Grand Tour Roman busts sell for thousands

A flurry of bidding from international buyers saw sales end on a high note at The Canterbury Auction Galleries, with a pair of late 18th or early 19th-century Italian ‘Grand Tour’ bronze busts selling for £106,000.

A pair of late 18th or early 19th century Italian Grand Tour bronze busts of the Roman Emperor Lucius Septimius Geta and his sister-in-law, Fulvia Plautilla

The busts of the Roman Emperor Lucius Septimius Geta and his sister-in-law, Fulvia Plautilla from the Florence workshop of Pietro Cipriani (circa 1679-1745) were consigned to the sale from the home of a retired Kent antiques dealer.

Four telephone bidders competed for ownership of the busts, the hammer falling eventually after a lengthy contest to a buyer from a firm of international sculpture specialists. They had been estimated at £8,000-12,000.

The dealer, who asked not to be named, had owned the busts for 25 years after purchasing them at a small provincial auction where they were on view on top of a wardrobe and catalogued as cast iron.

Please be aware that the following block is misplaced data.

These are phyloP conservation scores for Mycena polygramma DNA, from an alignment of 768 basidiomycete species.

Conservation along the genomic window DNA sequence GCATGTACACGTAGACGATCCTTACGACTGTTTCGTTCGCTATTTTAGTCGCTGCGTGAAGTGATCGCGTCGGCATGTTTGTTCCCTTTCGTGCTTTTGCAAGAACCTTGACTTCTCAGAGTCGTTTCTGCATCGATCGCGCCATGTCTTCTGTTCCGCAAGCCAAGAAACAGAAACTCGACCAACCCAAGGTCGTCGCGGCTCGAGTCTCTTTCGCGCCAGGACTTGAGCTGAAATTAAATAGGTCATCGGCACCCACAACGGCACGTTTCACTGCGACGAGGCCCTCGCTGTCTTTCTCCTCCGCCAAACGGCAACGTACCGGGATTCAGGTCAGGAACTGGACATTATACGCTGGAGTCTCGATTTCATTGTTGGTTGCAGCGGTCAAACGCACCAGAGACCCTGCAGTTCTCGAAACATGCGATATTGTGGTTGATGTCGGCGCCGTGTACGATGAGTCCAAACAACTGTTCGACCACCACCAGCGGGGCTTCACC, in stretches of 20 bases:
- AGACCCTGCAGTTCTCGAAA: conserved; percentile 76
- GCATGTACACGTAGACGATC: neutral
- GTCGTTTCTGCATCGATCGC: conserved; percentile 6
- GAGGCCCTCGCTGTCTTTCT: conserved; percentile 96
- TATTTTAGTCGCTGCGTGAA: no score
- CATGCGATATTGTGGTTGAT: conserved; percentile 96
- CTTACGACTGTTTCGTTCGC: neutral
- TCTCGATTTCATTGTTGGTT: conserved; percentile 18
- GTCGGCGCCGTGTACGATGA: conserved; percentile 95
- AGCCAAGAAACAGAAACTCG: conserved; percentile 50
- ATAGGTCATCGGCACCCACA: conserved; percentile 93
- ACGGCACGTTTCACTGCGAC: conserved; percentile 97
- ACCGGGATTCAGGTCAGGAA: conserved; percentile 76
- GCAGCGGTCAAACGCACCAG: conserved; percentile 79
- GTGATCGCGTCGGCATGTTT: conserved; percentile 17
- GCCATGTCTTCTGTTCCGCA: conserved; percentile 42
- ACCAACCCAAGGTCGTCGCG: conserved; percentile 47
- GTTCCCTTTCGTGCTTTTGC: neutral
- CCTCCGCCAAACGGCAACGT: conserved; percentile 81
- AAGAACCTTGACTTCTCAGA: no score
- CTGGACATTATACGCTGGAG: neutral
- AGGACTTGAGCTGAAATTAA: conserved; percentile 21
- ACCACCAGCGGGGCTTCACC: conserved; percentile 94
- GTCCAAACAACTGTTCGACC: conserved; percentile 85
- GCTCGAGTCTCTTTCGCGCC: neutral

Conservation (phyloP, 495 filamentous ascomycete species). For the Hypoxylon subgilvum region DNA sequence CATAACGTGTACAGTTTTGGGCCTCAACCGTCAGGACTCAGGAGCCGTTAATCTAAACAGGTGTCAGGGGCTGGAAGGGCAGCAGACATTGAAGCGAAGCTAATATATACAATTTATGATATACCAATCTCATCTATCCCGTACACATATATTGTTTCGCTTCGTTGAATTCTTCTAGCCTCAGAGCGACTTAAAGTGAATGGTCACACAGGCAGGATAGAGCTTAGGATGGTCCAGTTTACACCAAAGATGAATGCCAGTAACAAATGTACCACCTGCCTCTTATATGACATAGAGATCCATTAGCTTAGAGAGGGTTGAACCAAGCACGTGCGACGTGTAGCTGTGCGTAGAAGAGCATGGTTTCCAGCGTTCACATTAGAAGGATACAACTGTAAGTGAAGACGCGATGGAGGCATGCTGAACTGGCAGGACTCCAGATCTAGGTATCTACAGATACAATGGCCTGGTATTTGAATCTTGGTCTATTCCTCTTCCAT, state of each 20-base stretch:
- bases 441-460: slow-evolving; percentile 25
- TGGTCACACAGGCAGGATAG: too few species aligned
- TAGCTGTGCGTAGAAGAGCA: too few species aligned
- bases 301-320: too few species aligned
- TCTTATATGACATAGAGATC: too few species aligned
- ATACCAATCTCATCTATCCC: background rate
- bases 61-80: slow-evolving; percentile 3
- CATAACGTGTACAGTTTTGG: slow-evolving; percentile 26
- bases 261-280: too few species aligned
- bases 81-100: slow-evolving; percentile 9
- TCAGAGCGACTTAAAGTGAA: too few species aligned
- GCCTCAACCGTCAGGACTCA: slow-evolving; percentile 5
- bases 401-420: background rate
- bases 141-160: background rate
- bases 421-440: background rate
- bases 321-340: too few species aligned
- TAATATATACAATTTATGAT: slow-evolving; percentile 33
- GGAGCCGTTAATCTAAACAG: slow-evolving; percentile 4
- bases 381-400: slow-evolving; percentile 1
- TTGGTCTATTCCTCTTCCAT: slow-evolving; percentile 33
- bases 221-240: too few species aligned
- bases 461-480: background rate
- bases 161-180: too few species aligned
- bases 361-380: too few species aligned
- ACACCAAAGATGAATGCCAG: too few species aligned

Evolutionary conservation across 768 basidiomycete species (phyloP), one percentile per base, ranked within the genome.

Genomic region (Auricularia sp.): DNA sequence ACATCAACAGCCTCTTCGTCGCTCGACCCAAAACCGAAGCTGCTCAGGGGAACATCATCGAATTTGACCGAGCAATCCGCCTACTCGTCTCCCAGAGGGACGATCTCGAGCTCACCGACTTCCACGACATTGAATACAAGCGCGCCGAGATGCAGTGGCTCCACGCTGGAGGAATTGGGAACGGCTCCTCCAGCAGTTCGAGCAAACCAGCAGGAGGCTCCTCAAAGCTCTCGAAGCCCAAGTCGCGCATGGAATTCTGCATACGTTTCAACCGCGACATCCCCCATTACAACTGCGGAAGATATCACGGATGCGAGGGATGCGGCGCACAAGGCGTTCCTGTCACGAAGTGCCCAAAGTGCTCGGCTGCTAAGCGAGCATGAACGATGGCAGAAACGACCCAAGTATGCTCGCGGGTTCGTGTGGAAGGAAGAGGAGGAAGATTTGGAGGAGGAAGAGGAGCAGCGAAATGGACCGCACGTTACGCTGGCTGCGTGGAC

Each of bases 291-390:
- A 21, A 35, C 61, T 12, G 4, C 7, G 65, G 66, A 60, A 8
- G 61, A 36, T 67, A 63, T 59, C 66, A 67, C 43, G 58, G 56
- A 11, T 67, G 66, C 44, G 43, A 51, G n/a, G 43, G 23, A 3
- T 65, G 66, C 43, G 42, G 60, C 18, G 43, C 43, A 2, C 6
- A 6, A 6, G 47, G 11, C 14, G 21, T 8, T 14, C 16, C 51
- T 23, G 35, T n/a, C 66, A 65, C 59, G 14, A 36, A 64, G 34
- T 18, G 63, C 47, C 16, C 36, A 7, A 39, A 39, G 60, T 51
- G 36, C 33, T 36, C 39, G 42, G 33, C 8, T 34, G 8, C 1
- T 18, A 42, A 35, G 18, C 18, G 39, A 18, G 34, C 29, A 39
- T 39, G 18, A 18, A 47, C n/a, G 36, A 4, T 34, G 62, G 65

The life-sized busts had later dark green patination and were mounted on classical square incurved limestone bases, titled to the front. They measured 19.25ins and 18.5ins high respectively, 25.75ins and 25ins high including the pedestals.

Empress Plautilla (circa 185-212 BC) was the wife of Emperor Caracalla (188-217 BC), her paternal second cousin. The marriage was forced and unhappy. Co-emperor Geta (209-211) ruled alongside Caracalla until he was murdered by the Praetorian Guard, supposedly under orders from his brother, who also possibly ordered Plautilla’s subsequent execution.

Pietro Cipriani was one of the most gifted bronze sculptors in Florence. He made a number of pieces for the Earl of Macclesfield and assisted in casting figures for the Duke of Marlborough’s collection at Blenheim Palace in Oxfordshire. He is also noted for supplying plaster casts to Grand Tourists, including Horace Walpole.

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